Facebook, Twitter, and other social media sites may not be happy if a new service that launched in beta Wednesday takes off.
The service, scrambls, may be misspelled and lack a proper capital letter, but it aims to put the control of social media posts back in the hands of users. Using scrambls, which is an add-on to major browsers, users can encrypt submissions to Facebook, Twitter, and other social networks, giving them fine-grained control over the scrambled text.
The service suggests interesting possibilities: Consumers could make their posts unreadable to anyone but themselves after three or six months, restrict access to certain posts to only family members, or block the social media site from using the posts for marketing purposes. Companies could create internal feeds unreadable by competitors and have an undo button to redact posts that leak sensitive information.
"The idea behind scrambls is that users need an opportunity to be in control of the content that they've posted," says Steven Sprague, CEO of Wave Systems, a maker of hardware-based digital security systems and the company that incubated scrambls as a startup. "If we believe that social media sites are not a toy, but are really a utility, then there needs to be a mechanism for more secure, more controlled, communication."
The service will be free to consumers, while companies will have to pay to use it.
Policies like "right to be forgotten" -- still on the drawing board in the European Union -- leave online users with an all-or-nothing choice: Give the social network access to your data or delete it, says Sprague.
"It's an incredible false choice. In reality, what we are doing, is contributing to a scrapbook, but we have this incredible uncertainty today" as to how the content will be used in the future, he says.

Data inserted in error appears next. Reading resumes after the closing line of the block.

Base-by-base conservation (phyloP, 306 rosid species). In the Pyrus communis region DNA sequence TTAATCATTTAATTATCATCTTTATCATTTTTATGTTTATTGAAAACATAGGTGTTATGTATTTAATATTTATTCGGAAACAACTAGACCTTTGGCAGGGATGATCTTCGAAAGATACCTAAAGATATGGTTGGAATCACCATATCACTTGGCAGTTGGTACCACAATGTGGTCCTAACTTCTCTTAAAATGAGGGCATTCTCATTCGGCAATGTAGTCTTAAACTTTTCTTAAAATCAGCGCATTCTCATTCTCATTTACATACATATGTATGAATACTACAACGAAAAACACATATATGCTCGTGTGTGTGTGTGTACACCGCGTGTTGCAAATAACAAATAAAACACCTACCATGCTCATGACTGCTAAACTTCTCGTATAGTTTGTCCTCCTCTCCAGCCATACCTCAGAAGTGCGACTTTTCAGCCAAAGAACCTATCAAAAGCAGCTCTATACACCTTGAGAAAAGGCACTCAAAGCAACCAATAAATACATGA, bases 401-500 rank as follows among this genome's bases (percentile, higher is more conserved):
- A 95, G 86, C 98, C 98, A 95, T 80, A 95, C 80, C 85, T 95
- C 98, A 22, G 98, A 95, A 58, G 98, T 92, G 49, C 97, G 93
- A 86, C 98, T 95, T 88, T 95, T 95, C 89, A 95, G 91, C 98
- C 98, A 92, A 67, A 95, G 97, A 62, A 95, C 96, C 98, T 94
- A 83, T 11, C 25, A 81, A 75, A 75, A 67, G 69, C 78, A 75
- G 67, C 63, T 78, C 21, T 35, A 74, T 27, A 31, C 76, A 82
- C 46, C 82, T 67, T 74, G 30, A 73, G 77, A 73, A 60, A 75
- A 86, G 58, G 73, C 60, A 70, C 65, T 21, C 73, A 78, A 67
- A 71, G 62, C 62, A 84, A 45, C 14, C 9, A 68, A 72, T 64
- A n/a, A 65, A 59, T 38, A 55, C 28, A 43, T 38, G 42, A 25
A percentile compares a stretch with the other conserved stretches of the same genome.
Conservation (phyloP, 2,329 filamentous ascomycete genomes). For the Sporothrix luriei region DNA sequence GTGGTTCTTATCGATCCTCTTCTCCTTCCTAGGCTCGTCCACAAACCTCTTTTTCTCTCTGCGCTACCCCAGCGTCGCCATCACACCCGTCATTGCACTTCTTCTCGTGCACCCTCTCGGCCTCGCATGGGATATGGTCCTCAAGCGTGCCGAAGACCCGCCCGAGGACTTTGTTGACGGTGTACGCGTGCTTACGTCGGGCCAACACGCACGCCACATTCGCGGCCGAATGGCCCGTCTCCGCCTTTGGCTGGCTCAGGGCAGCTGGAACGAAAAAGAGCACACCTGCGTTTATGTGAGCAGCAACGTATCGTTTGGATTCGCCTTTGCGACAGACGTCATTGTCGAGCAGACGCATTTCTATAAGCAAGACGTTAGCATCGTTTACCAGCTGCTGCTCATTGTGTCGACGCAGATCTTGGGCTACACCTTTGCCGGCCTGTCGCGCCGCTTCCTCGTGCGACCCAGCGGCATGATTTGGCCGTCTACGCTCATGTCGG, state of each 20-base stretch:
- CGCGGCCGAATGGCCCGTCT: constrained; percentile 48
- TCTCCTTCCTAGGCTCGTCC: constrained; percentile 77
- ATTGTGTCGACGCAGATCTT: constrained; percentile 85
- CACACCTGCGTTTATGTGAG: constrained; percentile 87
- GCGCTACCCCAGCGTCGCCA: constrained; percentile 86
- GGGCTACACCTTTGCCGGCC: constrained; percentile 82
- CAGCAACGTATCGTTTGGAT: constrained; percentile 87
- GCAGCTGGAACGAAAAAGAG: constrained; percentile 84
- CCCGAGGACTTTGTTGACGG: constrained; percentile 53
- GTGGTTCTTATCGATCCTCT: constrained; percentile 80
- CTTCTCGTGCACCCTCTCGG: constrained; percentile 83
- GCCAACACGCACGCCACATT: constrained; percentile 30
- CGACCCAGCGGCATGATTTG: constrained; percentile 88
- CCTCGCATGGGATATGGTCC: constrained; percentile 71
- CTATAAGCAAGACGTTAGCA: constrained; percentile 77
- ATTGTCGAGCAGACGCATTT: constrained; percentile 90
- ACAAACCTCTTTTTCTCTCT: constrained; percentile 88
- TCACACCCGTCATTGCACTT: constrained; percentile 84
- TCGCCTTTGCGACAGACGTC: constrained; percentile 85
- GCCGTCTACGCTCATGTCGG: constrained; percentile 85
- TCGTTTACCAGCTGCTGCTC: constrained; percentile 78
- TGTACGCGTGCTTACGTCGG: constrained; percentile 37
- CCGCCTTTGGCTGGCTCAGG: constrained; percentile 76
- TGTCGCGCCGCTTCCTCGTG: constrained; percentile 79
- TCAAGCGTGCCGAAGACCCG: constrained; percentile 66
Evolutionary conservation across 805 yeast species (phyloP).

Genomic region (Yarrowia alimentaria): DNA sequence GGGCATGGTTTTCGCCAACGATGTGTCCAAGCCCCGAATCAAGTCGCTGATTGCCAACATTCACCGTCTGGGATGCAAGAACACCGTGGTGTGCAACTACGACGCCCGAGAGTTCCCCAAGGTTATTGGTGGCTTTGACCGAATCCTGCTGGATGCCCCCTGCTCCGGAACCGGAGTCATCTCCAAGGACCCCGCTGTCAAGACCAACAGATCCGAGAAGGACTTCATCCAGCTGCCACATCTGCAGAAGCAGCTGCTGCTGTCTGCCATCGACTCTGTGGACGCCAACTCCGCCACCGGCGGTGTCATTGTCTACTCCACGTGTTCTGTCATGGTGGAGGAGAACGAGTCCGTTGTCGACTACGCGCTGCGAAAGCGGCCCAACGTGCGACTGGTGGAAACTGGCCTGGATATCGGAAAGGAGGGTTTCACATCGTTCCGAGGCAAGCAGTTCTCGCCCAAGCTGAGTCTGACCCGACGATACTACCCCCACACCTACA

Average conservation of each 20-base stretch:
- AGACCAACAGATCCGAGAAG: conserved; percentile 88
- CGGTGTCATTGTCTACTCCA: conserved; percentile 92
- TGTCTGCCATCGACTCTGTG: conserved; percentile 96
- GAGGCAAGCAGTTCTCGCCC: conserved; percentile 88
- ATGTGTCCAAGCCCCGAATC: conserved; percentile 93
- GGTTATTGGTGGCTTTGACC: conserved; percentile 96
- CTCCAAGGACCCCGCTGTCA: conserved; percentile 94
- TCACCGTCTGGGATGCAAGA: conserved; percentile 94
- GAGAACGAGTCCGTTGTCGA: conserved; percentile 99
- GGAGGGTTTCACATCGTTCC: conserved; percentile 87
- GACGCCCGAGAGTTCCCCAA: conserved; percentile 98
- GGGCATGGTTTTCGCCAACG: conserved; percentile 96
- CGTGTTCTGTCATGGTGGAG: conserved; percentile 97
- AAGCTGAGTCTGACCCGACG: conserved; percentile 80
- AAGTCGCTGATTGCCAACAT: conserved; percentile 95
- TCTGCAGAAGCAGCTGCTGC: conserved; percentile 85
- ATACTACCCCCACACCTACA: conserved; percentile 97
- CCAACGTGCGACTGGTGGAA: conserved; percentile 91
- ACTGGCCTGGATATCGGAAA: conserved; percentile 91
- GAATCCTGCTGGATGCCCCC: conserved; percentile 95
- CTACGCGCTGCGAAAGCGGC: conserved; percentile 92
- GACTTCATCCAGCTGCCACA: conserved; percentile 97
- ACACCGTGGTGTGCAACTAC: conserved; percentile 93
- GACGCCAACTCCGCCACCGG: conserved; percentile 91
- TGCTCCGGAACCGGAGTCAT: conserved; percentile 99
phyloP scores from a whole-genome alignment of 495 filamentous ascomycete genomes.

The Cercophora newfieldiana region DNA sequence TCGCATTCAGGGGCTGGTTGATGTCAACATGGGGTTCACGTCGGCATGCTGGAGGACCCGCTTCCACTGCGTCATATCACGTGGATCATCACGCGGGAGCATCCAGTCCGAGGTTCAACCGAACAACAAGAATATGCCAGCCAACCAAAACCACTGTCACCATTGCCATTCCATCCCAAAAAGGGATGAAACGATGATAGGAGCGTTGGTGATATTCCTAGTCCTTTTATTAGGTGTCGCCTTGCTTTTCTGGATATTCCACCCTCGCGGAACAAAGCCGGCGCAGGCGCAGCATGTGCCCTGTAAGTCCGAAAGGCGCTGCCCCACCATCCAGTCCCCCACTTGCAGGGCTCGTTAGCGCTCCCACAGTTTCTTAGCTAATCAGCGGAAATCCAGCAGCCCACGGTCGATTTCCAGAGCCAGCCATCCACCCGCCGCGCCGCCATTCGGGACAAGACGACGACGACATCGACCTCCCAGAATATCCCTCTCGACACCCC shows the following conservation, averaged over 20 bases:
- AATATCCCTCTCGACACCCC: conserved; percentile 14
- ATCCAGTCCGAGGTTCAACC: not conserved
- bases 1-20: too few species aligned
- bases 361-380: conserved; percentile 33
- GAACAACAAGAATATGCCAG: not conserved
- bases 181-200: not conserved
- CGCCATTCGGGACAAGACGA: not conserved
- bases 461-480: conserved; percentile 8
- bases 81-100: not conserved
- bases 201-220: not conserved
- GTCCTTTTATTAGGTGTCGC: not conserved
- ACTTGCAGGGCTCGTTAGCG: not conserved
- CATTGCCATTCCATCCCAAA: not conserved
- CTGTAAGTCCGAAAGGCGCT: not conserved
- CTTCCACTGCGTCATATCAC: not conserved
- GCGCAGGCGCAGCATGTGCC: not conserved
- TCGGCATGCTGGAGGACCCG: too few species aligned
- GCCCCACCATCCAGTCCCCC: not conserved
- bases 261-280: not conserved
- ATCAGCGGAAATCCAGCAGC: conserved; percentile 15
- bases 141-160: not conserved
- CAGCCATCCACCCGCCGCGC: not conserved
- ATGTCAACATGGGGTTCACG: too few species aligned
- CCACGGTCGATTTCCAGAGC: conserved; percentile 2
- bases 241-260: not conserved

To highlight the point, Sprague trots out the example of his 14-year-old daughter, who uses Facebook and other social media sites.
"She's going to wake up one morning and realize that she is in college or going to get her first job, and all that stuff she typed in when she was 14 might not be the most appropriate thing to put on her resume. Then the only choice is to delete?" he says.
Sprague addressed a number of concerns regarding the service. For example, users will be able to back up the keys to their posts at any time, whether to recover their data if something happens to scrambl or to switch to a different service. The feature is not yet implemented, but Sprague pledged it would come.
The service uses, in essence, a one-time pad to scramble the message, and scrambls manages the keys, which are not reused. The encryption is not meant to protect an individual message from a brute-force cracking attempt, but to protect the body of a person's posts from prying eyes. It protects short messages extremely well and doesn't add to their length by much, an important feature for text-message-based services such as Twitter.
"A good way to think of the service in its beta form today is this is not about supersecrecy of an individual post," Sprague says. "This is about privacy and control first."
Social media companies will likely see the service as a threat. Users' posts are the currency of such sites, and not having the ability to control access to the content will likely not please social networks. But the capability also opens additional use cases for social media users, Sprague argues. Musicians, for example, could have VIP Twitter feeds; fans who buy an album or attend a concert could get a special key to access the feed for a month or a year.
Facebook did not respond to a request for comment on the service.
This story, "Scrambls puts control of social media back in the hands of users," was originally published at InfoWorld.com. Get the first word on what the important tech news really means with the InfoWorld Tech Watch blog. For the latest developments in business technology news, follow InfoWorld.com on Twitter.